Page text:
Movies will be presented in the short-chapter format described earlier and, as noted, feature some of Hollywood’s biggest names. Here are some examples.

Director Pete Farrelly (Green Book, There’s Something About Mary) has created The Now starring Bill Murray and Dave Franco (Now You See Me) about a young man with a troubled past who has to learn to live in “the now.”

A Quibi remake of The Fugitive, starring Kiefer Sutherland and Boyd Holbrook, is also in the works. In this updated version, Holbrook plays Mike Ferro, who is on the run after being framed for an explosion on a train in Los Angeles.

Most Dangerous Game, starring Liam Hemsworth and Christoph Waltz, is about a terminally-ill man (Hemsworth) with a pregnant wife. To take care of his wife, he participates in a dangerous game that could pay $24.5 million…if he can survive the 24 hours.

In Survive, Sophie Turner (Game of Thrones) and Corey Hawkins (Straight Outta Compton) have survived a plane crash on a remote mountain. They must work together to find their way to safety.

Flipped is a comedy about a couple — Will Forte and Kaitlin Olson — who love to watch home renovation shows. While renovating a house, they find $500,000 in a wall and use it to become stars of their own home renovation show. Unfortunately, this brings attention from members of a cartel whose money they found (Andy Garcia, Eva Longoria, and Arturo Castro).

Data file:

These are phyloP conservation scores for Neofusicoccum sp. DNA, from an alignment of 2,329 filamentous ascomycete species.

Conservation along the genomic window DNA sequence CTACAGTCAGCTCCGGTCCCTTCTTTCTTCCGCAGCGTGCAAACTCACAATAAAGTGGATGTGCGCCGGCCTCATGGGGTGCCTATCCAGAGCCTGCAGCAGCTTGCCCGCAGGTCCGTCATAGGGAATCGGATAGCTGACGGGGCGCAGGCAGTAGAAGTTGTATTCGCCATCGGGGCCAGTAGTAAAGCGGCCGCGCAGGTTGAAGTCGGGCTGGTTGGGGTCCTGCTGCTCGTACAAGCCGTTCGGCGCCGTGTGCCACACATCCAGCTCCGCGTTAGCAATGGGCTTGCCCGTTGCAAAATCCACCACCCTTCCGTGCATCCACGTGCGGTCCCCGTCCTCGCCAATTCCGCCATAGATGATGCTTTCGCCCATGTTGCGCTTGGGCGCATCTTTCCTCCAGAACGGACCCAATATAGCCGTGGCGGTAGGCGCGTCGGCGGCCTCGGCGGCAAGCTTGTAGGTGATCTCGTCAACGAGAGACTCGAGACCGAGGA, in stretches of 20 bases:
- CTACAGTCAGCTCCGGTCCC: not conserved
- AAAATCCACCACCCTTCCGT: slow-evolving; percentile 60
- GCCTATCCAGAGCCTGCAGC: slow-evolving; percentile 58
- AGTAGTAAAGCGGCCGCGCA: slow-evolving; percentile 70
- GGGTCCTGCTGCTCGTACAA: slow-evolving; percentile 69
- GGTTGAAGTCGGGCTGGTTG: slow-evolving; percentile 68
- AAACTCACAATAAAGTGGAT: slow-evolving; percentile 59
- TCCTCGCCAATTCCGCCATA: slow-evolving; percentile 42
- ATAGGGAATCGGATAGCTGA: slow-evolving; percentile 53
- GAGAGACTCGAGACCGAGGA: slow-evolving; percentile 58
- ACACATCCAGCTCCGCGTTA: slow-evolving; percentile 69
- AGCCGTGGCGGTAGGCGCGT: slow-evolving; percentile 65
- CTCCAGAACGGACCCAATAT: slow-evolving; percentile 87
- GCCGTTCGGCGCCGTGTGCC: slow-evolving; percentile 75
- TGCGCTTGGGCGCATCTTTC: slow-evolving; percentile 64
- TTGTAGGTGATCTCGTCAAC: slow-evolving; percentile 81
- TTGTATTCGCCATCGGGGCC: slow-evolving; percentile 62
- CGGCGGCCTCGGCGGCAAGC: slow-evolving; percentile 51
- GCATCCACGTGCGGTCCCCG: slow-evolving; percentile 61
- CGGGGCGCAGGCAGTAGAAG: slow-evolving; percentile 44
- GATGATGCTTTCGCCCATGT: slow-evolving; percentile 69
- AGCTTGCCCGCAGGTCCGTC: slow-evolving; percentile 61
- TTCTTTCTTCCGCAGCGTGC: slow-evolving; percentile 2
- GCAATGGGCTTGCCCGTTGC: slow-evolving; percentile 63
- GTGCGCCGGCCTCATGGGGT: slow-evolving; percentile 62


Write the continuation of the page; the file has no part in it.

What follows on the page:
Academy Award-winning director, Guillermo del Torro (The Shape of Water and Pan’s Labyrinth) is working on a zombie movie and Sam Raimi, who directed the Marvel Spiderman series, is working on a project called 50 States of Fear that will feature horror stories from each state.

At launch, unscripted episodic documentaries will cover more than 120 subjects from food to fashion, cars, and other niche interests. Barkitecture is a series about extravagant dog houses.

The news, sports, and lifestyle shorts category will feature content produced for Quibi. NBC News will stream a morning and evening news brief and BBC will stream one news show per day at noon.

ESPN is producing a sports highlights show and there will be an e-sports show about competitive video gaming.

Lifestyle shorts include a talk show with Rachel Hollis, The Daily Chill for meditation, and a Last Night’s Late Night round-up show.